Cognitive Impairment in Pediatric ALL Survivors Even Without Brain RT

June 8, 2015

Even in the absence of cranial radiation therapy, survivors of childhood acute lymphoblastic leukemia (ALL) have decreased neurocognitive function years later.

Even in the absence of cranial radiation therapy, survivors of childhood acute lymphoblastic leukemia (ALL) have decreased neurocognitive function years later. Certain chemotherapy agents in particular are associated with declines in function, according to results from a study (abstract 10001) presented at the 2015 American Society of Clinical Oncology (ASCO) Annual Meeting held May 29 to June 2 in Chicago.

“We do know that survivors who are treated with cranial radiation may suffer from cognitive impairment,” said Yin Ting Cheung, PhD, of St. Jude Children’s Research Hospital in Memphis. Recent studies have suggested that those treated solely with chemotherapy also have some related problems, especially with regards to executive function.

She discussed an analysis of 213 patients, with an average age of 6.6 years at diagnosis and an age of 13.8 years at evaluation. Most of the patients (57%) were considered low-risk.

The mean cumulative methotrexate dose was 15,665.3 mg/m2, and the cumulative oral dexamethasone dose was 1,084.5 mg/m2. Patients underwent functional MRI imaging and cognitive testing for the study.

“At more than 5 years post-diagnosis, survivors’ cognitive flexibility was half a standard deviation poorer than the normative sample,” Cheung said. Verbal fluency was also reduced, by about one-third of a standard deviation compared with normative samples.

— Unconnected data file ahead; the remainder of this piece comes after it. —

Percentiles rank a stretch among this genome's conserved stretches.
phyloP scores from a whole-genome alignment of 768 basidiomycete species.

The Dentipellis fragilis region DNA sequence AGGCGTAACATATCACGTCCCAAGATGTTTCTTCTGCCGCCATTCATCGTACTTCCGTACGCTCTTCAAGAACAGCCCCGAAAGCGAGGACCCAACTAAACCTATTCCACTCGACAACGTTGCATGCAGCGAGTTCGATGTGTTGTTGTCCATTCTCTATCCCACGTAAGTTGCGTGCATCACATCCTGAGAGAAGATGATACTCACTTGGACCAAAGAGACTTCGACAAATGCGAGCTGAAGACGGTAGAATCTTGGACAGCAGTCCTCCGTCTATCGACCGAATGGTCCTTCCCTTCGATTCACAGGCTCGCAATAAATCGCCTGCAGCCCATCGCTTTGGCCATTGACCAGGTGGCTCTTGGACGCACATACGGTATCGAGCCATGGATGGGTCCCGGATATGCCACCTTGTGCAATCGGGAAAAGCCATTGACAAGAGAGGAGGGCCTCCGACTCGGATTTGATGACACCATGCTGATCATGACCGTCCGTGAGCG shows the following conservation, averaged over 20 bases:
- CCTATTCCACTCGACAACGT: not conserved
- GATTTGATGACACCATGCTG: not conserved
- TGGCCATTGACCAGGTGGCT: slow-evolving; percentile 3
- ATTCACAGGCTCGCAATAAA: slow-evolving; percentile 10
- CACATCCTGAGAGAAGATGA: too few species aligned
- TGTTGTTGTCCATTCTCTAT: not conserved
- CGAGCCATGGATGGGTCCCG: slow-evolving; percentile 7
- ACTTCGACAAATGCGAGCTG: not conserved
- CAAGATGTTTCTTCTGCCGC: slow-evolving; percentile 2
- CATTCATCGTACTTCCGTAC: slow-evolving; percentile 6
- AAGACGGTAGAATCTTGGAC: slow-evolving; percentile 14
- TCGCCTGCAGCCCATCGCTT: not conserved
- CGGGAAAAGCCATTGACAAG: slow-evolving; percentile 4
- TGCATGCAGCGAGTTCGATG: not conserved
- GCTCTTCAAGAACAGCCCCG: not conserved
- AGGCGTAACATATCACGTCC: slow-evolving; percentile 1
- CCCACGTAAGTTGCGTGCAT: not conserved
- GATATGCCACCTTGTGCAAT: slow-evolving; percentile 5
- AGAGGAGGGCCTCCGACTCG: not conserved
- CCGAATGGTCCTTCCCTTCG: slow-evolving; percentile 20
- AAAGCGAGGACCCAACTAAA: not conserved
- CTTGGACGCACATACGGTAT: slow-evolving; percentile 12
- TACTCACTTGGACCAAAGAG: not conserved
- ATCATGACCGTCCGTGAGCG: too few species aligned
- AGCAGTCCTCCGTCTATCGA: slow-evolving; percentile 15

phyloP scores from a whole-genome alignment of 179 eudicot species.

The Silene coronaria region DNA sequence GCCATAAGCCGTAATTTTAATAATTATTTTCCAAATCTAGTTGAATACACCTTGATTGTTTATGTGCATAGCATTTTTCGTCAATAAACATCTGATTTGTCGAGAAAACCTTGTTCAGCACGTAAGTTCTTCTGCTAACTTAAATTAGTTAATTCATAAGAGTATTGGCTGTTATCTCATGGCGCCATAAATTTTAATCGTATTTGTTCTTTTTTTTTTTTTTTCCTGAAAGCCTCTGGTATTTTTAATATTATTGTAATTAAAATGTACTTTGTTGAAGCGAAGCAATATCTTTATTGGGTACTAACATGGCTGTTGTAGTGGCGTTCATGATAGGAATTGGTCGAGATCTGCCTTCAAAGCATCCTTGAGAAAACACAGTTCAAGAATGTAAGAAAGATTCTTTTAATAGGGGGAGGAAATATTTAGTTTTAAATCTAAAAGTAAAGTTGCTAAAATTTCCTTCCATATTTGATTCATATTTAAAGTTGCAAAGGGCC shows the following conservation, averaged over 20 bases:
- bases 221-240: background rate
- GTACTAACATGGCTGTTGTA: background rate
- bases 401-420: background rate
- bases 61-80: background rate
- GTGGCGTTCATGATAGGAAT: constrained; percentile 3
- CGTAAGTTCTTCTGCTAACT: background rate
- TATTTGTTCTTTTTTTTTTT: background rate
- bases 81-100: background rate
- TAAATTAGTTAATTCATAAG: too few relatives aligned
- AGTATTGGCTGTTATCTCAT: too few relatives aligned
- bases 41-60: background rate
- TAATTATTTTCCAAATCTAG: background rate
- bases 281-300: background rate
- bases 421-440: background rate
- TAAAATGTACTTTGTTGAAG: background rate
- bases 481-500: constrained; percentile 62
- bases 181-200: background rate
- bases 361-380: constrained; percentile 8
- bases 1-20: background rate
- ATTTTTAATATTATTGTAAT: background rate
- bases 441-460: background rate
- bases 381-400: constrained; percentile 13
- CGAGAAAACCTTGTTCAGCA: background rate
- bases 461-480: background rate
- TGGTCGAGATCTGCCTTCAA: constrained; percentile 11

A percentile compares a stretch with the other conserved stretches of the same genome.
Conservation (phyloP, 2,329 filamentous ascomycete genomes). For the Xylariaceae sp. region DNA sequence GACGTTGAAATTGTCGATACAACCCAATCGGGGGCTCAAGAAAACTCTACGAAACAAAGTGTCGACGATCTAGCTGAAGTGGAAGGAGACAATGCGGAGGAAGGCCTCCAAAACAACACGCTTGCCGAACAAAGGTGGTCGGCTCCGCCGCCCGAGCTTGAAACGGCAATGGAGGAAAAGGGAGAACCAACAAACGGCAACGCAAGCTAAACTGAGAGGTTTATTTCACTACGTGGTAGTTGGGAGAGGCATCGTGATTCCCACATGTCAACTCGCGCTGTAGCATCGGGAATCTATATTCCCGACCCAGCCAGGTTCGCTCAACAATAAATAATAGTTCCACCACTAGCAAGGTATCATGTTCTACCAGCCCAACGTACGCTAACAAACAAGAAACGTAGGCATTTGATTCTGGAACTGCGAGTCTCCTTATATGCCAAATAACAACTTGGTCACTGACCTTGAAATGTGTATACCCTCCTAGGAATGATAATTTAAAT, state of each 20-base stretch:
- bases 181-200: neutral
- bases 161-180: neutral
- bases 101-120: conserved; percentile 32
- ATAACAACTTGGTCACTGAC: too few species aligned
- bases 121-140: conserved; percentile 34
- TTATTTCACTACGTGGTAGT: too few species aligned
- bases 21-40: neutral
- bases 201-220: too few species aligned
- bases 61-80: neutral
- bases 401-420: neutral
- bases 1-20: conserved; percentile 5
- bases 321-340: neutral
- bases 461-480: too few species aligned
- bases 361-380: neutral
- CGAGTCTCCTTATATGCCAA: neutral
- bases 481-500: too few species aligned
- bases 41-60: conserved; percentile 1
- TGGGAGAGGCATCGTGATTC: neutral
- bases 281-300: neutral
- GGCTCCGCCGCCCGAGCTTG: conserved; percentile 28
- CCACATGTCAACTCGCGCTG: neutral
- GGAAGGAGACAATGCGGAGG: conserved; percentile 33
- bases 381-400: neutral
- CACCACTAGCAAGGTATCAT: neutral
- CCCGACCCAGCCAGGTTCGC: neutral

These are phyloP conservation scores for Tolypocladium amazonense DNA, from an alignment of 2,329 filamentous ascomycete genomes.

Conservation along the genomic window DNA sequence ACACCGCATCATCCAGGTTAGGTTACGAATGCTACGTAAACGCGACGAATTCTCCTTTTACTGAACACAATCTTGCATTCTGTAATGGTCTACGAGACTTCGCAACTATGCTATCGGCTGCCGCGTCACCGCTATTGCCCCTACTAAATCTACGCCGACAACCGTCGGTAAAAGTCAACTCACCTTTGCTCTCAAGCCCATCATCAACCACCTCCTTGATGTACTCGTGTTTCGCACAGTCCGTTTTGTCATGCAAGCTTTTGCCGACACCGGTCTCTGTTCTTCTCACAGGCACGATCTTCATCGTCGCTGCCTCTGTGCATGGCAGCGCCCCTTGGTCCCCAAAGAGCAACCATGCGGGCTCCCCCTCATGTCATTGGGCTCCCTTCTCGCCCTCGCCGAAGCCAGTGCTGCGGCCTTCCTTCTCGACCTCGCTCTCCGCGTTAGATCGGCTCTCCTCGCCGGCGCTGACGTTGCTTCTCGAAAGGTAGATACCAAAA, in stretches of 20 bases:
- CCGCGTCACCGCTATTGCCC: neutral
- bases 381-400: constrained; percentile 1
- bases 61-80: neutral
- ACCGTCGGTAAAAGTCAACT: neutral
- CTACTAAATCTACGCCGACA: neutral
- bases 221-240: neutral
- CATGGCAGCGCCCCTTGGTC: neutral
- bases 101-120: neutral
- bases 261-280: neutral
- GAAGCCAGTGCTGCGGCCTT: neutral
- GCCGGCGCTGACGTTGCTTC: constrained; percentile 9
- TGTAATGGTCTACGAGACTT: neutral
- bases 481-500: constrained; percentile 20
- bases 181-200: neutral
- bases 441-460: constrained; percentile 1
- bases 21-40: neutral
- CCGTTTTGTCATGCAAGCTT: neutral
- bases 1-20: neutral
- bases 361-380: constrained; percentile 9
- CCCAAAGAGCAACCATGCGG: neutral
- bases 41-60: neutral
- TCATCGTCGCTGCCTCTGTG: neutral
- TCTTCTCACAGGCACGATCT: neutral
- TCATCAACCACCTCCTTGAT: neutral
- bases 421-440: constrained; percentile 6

The Z-score for cognitive flexibility was -0.55 (P < .0001); for verbal fluency, it was -0.38 (P < .0001). In total, 17.1% excess proportion of this population had cognitive flexibility impairment, and 14.4% excess proportion had verbal fluency impairment.

Methotrexate exposure was significantly associated with cognitive flexibility (P = .015) and verbal fluency (P = .007). Dexamethasone was not significantly associated with either (P = .10 and .68, respectively). Post-methotrexate homocysteine levels were also significantly associated with impairment.

There was complete neuroimaging data available for 146 of the survivors. Methotrexate exposure was positively correlated with activation in the frontal and anterior cingulate cortex, Cheung said, as well as in the putamen and caudate nucleus, which are associated with executive function.

She noted that these results could be confounded by the use of other chemotherapeutic agents, as some patients received multiple lines of therapy.

Sabine Mueller, MD, PhD, of the University of California, San Francisco, was the discussant for the session. She said that the decline in neurocognitive function is not surprising when one considers the complex factors that play a role in pediatric cancer survivors, from genetic factors to psychological status and many others.

She also noted the “pitfalls” of studying the effects of methotrexate, including differing routes of administration, as well as the fact that dose alone may not adequately reflect drug exposure.

“Pediatric leukemia survivors… are at risk for neurocognitive sequelae,” she said. “Future studies should focus on the identification of additional host factors such as genetic polymorphisms of potential candidate genes that might predict or influence neurocognitive function in pediatric cancer survivors.”